By Mickey Friedman
December 2018

If there’s something more dangerous than PCBs, it’s dioxin. It’s about 8,000 miles from EPA Region 1 headquarters in Boston to the Danang air base in Vietnam. I wish it was closer because the Vietnamese and the U.S. Agency for International Development (USAID) figured out a solution to our PCB problem here in the Berkshires.

Years of advocacy forced General Electric to clean hundreds of PCB-contaminated backyards, a schoolyard, a children’s park and the first two miles of the Housatonic River.

Now, in order to save $250 million in transportation costs, GE wants to put the contaminated soils and sediments from the cleanup of the rest of the Housatonic River in convenient local PCB dumps. Residents, understandably, want the highly-toxic contaminated material shipped out-of-town.

GE knows about big dumps because in 2000 the EPA allowed them to move the contamination from the first two-mile cleanup in Pittsfield into two dumps across from the Allendale elementary school.

Last week EPA held yet another public meeting to talk about its ongoing negotiations about the river cleanup. According to the Berkshire Eagle, Tim Conway, an attorney for EPA Region One stated they’re engaged in mediation to see if a new approach exists. “A solution that everyone can agree with that would lead to a faster and better cleanup,” Conway said.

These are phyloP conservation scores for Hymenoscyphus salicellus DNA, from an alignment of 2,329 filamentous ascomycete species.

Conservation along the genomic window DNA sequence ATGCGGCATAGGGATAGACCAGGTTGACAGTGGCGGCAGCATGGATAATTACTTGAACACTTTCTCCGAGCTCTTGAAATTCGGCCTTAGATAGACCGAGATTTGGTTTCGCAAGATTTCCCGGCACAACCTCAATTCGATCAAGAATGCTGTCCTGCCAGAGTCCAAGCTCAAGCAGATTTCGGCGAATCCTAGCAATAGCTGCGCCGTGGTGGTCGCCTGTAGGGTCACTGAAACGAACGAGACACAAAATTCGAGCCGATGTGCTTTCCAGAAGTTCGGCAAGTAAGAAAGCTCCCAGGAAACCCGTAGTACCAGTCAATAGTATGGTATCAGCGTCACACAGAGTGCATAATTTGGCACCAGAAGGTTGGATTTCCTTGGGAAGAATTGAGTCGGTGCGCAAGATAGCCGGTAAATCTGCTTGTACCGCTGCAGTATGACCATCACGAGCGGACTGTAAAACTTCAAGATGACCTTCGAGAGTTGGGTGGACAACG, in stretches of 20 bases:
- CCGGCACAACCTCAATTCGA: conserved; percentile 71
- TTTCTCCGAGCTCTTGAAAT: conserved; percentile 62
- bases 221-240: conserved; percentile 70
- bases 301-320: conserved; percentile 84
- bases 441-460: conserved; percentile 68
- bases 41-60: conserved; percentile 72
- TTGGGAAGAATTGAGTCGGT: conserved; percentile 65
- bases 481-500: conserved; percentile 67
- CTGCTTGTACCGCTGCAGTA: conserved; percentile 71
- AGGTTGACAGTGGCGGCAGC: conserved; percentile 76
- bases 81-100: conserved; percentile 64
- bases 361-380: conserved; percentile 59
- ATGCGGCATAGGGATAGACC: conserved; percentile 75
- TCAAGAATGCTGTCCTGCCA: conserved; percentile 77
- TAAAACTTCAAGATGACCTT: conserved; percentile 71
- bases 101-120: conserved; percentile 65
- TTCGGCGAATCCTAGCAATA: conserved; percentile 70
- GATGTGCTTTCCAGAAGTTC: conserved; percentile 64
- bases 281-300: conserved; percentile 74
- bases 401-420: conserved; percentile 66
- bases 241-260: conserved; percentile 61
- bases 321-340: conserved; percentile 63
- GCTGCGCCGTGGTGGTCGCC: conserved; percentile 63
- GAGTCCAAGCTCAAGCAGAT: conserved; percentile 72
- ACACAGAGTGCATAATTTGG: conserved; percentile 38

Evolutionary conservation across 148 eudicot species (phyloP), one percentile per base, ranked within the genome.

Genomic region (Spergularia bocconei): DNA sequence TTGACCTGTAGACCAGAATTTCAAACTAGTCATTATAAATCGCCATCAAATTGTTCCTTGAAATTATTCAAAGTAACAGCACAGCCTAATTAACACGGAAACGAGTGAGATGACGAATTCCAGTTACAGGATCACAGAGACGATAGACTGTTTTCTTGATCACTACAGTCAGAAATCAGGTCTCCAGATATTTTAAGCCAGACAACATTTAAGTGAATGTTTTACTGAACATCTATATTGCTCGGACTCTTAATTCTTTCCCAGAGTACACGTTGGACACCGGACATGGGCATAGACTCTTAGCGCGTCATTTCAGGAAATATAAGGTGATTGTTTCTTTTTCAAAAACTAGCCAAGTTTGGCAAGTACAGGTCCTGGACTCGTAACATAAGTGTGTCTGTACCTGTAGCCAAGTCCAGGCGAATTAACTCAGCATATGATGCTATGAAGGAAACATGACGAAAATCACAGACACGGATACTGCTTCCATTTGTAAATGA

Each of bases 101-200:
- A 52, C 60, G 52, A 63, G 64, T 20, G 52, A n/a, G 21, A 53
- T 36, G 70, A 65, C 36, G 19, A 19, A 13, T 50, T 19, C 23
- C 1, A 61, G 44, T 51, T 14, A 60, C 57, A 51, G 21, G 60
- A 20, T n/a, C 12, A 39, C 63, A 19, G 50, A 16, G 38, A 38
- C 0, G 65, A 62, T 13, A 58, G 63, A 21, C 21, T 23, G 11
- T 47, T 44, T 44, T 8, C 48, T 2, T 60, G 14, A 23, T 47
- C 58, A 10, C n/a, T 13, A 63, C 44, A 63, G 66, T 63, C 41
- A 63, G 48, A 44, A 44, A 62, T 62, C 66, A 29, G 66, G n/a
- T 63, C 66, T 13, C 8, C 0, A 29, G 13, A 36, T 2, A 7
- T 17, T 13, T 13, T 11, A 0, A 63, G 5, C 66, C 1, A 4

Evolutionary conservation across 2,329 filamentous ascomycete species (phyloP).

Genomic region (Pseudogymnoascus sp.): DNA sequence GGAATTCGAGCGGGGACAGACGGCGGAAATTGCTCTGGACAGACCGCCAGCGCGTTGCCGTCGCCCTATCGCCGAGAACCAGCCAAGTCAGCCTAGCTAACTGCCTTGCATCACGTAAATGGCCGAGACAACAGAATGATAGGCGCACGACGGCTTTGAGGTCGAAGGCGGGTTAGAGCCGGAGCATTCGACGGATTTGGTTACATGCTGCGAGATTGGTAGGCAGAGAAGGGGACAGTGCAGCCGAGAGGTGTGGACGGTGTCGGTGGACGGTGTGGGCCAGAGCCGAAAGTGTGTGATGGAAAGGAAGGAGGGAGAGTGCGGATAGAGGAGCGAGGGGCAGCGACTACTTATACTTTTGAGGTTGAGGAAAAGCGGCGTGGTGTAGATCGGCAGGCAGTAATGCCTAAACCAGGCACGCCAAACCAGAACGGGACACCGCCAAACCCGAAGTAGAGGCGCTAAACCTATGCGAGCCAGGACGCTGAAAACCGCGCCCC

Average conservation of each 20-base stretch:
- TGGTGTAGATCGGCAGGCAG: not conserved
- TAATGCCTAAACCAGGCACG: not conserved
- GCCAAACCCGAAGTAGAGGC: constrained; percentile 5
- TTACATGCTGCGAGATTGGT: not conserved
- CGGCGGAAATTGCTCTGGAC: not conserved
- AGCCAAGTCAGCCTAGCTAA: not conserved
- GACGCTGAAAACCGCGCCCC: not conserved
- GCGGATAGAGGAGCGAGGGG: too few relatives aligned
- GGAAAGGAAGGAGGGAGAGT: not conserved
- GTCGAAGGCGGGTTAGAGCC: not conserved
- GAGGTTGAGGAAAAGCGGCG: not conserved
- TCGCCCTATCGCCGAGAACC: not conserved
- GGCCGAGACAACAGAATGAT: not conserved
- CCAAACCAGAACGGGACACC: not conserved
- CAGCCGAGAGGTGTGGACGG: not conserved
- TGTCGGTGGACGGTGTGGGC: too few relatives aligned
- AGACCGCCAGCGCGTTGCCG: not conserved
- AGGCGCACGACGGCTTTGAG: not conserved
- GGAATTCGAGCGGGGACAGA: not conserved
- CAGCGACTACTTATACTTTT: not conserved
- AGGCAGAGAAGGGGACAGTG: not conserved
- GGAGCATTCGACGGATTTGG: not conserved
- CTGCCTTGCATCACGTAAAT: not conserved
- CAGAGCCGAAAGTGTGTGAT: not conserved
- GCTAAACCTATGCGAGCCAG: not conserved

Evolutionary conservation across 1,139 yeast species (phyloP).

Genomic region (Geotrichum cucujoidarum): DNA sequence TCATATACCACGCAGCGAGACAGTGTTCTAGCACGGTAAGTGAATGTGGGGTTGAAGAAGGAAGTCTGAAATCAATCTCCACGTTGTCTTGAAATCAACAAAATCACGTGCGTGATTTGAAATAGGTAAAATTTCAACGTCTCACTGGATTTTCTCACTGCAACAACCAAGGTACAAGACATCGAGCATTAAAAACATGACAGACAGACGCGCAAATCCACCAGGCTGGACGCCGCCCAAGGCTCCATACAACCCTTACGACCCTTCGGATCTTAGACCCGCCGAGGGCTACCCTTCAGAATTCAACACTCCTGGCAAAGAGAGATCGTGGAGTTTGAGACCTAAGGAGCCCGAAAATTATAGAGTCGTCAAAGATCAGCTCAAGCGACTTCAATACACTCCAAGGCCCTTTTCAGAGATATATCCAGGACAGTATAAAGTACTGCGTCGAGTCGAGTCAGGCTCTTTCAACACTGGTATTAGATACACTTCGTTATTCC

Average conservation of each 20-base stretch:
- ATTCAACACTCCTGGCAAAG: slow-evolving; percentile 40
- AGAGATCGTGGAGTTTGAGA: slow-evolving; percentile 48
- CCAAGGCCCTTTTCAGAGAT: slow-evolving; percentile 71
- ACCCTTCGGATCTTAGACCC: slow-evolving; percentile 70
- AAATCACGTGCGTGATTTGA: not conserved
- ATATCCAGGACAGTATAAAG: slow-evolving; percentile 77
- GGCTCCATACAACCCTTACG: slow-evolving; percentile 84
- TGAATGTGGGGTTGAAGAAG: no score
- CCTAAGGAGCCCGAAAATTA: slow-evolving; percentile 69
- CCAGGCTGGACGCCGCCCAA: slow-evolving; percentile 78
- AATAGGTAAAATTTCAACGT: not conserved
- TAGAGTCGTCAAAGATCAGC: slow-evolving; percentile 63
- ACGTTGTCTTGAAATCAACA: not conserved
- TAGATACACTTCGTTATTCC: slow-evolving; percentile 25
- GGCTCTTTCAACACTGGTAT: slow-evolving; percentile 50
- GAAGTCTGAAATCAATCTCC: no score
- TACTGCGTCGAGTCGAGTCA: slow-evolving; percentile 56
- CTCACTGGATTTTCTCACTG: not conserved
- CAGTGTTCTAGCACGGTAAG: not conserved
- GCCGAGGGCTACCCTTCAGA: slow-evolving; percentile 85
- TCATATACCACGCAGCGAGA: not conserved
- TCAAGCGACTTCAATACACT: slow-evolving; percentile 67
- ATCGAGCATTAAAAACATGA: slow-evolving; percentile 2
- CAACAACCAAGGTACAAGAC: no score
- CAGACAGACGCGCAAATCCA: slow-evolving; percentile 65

After 30 years of meetings and ten years spent making the documentary film “Good Things To Life: GE, PCBs and Our Town,” I couldn’t make myself go. I know EPA is unwilling to push for the one solution that would avoid both local dumps and trucking contaminated sediment to someone’s else backyard: TREATMENT.

Why dioxin and Danang? Because on November 8, 2018, USAID announced “the completion of the environmental remediation of dioxin (Agent Orange) at Danang Airport … a historic, six-year, $110-million project between the United States and Vietnam … The recently completed second phase of treatment has produced excellent results with residual contaminants in the treated soil measuring less than 1 part per trillion (ppt), well below the treatment goal of 150 ppt. In the next 2 months, approximately 90,000 cubic meters of treated soil will be returned to general use as common fill for airport expansion.”

Why do I believe this applies to us? Because they first carried out a comprehensive Environmental Assessment “and evaluated a number of possible dioxin remediation technologies. Thermal desorption treatment was determined to be the most effective and scientifically proven method for destroying dioxin and to have the lowest potential impact on human health and the environment …”

How does it work? “The excavated soil and sediment is placed into a completely enclosed above-ground pile structure. Heating rods operating at temperatures of approximately 750 to 800 degrees Celsius (°C) (1400 to 1500 degrees Fahrenheit [°F]) raise the temperature of the entire pile to at least 335°C (635°F). At that temperature, the molecular bonds holding the dioxin compound together break, causing the dioxin compound to decompose into other, harmless substances, primarily CO2, H2O and Cl2.”

The treatment containment structure is far smaller than GE’s planned dumps. At Danang Airport it was 229 feet wide and 328 feet long. Over several years they successfully and safely treated up to 95,000 cubic meters of dioxin-contaminated material.